IRAs: Your Questions Answered

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By: jennaleesmith1
on 28th Oct,2013

Planning for investment is complicated. What seems to be a growing trend is young people simply not saving, or waiting to save.
IRAs: Your Questions Answered


Planning for investment is complicated. There is the much vaunted “magic number” that supposedly tells you what you need to contribute to retire comfortably, but with life expectancy on the rise and a future that is unclear, saving can be a burden that young people especially may ignore. What seems to be a growing trend is young people simply not saving, or waiting to save. Reasons could be too many expenses, like student loans, or even general laziness and irresponsibility.

 

For a growing number of Americans, IRAs are becoming a very real part of retirement savings, and the long coveted 401k is less popular. That merits an examination of how the IRA fits into your retirement strategy and why more and more people are choosing and recommending it.

 

 

What is the difference between an IRA and a 401K?

Tax plays a big part. Your 401k is made up of contributions that come before tax is applied. That means that when you withdraw that money later in life, you’ll need to pay taxes on it. Roth IRAs are funded by post-tax contributions. Since you’re paying taxes up front you may actually save money in the long run if your income goes up or down.

The biggest advantage to a 401k is that your employer may contribute to your account, but changes in financial legislation are bestowing some tax benefits to your IRA.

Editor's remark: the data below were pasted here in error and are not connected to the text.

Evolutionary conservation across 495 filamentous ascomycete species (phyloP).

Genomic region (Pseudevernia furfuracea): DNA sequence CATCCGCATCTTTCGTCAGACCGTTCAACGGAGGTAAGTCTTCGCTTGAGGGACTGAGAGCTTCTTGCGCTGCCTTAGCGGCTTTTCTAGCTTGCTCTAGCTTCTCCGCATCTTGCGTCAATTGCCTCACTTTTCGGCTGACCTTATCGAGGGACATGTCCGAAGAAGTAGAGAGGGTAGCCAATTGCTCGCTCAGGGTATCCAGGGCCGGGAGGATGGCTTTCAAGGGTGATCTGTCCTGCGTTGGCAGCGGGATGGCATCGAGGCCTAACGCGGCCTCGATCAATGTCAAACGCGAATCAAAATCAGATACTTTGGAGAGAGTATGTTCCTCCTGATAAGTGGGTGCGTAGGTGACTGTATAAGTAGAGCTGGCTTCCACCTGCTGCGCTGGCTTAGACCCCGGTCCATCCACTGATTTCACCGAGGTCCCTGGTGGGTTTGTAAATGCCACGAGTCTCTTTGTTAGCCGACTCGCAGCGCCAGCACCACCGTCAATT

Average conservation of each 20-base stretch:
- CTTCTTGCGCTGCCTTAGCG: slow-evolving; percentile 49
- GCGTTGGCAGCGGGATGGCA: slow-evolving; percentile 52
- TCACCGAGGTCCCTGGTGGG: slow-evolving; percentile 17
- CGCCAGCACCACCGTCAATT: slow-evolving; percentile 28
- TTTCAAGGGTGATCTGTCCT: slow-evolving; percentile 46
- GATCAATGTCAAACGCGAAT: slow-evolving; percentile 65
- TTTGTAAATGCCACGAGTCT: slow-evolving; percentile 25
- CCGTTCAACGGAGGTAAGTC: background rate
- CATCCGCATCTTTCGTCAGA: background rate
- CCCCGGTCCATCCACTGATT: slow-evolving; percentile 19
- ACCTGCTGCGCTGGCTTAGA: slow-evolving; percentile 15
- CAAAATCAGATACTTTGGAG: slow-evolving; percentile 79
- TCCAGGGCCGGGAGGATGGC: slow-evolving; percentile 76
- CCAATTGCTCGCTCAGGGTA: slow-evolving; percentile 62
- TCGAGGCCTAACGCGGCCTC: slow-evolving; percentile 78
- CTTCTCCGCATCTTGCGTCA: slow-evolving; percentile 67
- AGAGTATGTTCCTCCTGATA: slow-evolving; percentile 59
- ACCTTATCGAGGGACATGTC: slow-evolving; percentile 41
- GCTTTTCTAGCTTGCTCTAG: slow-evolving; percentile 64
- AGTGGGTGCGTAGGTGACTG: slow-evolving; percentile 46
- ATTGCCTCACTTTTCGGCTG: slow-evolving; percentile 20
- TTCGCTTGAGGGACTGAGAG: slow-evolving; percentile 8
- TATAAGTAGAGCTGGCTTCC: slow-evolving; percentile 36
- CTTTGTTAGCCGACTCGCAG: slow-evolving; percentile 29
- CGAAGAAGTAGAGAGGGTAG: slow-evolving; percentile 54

Which is a better, a Roth IRA or Traditional IRA?

Traditional IRAs require taxes paid on withdrawal. That said, according to the folks at Charles Schwab, a Roth IRA can hedge against future risk. Roth IRAs pay taxes now, so in essence they protect you from a risk hike later on in life when you might need the retirement income. A traditional IRA imposes its penalties on withdrawal like a 401k.

Roth IRAs also come with no minimum distribution requirement. That makes Roth IRAs a safe bet for the small business owner who is vulnerable to small market fluctuations.

Roth IRAs are also looked at as safe investments for those looking to transfer wealth between better generations. Your children and their children can earn interest, tax free, and continue to make conitrbutions and grow the money if they so choose.

 

What about IRA Earnings in the Future? What if I Stop Paying into My IRA?

There are no minimum or monthly requirements on payments, however traditional IRAs may impose fees for those younger than 59 and a half. For most people under 70, an IRA is a safe and tax-free method of saving long term for retirement.

The biggest concern with a Roth IRA is the government. Legislative concerns about fiscal policy makes Roth IRAs somewhat risky. Say another government shutdown occurs, or a fiscal budget crises starts, the government may decide to raise rates and that would affect your investments. The government could also decide to tax your IRA anyway, even if you’ve paid taxes up front.

So if you want to maintain liquidity, build for the future and protect yourself from government (or outside) interferences, you should diversify:

-CDs are good for short term growth

-Mutual funds can grow your money exponentially if you can afford the contributions

-Owning property is a great haven for your money

-What about life insurance to cover your family in the event of an accident?

 

What about Converting IRAs? Should I Convert my 401k into an IRA?

Many who are self-employed and making less money stand to gain by converting to a Roth from a 401k due to taxation. The lower income bracket means employees get more bang for their buck out of contributions.

What you need to remember about an individual retirement account is that the best contirbutions come regular and are left to grow over time.

 

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